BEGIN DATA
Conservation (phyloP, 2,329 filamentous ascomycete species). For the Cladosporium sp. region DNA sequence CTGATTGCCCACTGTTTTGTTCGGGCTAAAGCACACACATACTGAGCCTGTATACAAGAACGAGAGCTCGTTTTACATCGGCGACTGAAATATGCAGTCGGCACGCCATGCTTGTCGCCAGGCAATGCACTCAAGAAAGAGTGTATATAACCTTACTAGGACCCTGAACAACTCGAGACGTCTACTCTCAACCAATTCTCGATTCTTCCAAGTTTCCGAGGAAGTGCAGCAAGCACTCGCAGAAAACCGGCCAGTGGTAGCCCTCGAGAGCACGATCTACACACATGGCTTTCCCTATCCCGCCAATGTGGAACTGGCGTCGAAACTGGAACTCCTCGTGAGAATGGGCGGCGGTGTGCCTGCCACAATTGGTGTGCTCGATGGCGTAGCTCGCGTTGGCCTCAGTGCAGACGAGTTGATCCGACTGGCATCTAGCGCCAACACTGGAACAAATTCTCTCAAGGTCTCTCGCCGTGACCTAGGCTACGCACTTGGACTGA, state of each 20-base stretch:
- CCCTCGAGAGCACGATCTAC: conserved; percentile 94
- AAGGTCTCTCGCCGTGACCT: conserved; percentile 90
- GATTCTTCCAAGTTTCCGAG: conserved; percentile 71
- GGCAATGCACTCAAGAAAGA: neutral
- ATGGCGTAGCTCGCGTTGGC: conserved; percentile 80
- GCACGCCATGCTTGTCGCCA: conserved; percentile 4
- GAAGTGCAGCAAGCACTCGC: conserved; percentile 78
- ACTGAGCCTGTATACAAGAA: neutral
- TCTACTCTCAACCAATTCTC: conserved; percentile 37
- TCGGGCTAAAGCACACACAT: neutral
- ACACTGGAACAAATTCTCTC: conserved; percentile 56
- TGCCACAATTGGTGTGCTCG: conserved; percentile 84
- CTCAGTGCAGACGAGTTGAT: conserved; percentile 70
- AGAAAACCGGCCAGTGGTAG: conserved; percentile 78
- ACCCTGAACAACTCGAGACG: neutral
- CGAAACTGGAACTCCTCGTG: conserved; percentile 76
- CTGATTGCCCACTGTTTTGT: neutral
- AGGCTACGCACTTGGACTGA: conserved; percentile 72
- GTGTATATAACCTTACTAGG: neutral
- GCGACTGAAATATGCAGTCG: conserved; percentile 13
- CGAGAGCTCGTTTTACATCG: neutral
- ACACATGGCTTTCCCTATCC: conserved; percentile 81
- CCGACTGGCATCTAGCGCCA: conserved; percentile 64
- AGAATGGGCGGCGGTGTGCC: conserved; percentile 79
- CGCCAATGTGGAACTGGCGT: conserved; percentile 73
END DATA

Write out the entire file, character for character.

Conservation (phyloP, 2,329 filamentous ascomycete species). For the Cladosporium sp. region DNA sequence CTGATTGCCCACTGTTTTGTTCGGGCTAAAGCACACACATACTGAGCCTGTATACAAGAACGAGAGCTCGTTTTACATCGGCGACTGAAATATGCAGTCGGCACGCCATGCTTGTCGCCAGGCAATGCACTCAAGAAAGAGTGTATATAACCTTACTAGGACCCTGAACAACTCGAGACGTCTACTCTCAACCAATTCTCGATTCTTCCAAGTTTCCGAGGAAGTGCAGCAAGCACTCGCAGAAAACCGGCCAGTGGTAGCCCTCGAGAGCACGATCTACACACATGGCTTTCCCTATCCCGCCAATGTGGAACTGGCGTCGAAACTGGAACTCCTCGTGAGAATGGGCGGCGGTGTGCCTGCCACAATTGGTGTGCTCGATGGCGTAGCTCGCGTTGGCCTCAGTGCAGACGAGTTGATCCGACTGGCATCTAGCGCCAACACTGGAACAAATTCTCTCAAGGTCTCTCGCCGTGACCTAGGCTACGCACTTGGACTGA, state of each 20-base stretch:
- CCCTCGAGAGCACGATCTAC: conserved; percentile 94
- AAGGTCTCTCGCCGTGACCT: conserved; percentile 90
- GATTCTTCCAAGTTTCCGAG: conserved; percentile 71
- GGCAATGCACTCAAGAAAGA: neutral
- ATGGCGTAGCTCGCGTTGGC: conserved; percentile 80
- GCACGCCATGCTTGTCGCCA: conserved; percentile 4
- GAAGTGCAGCAAGCACTCGC: conserved; percentile 78
- ACTGAGCCTGTATACAAGAA: neutral
- TCTACTCTCAACCAATTCTC: conserved; percentile 37
- TCGGGCTAAAGCACACACAT: neutral
- ACACTGGAACAAATTCTCTC: conserved; percentile 56
- TGCCACAATTGGTGTGCTCG: conserved; percentile 84
- CTCAGTGCAGACGAGTTGAT: conserved; percentile 70
- AGAAAACCGGCCAGTGGTAG: conserved; percentile 78
- ACCCTGAACAACTCGAGACG: neutral
- CGAAACTGGAACTCCTCGTG: conserved; percentile 76
- CTGATTGCCCACTGTTTTGT: neutral
- AGGCTACGCACTTGGACTGA: conserved; percentile 72
- GTGTATATAACCTTACTAGG: neutral
- GCGACTGAAATATGCAGTCG: conserved; percentile 13
- CGAGAGCTCGTTTTACATCG: neutral
- ACACATGGCTTTCCCTATCC: conserved; percentile 81
- CCGACTGGCATCTAGCGCCA: conserved; percentile 64
- AGAATGGGCGGCGGTGTGCC: conserved; percentile 79
- CGCCAATGTGGAACTGGCGT: conserved; percentile 73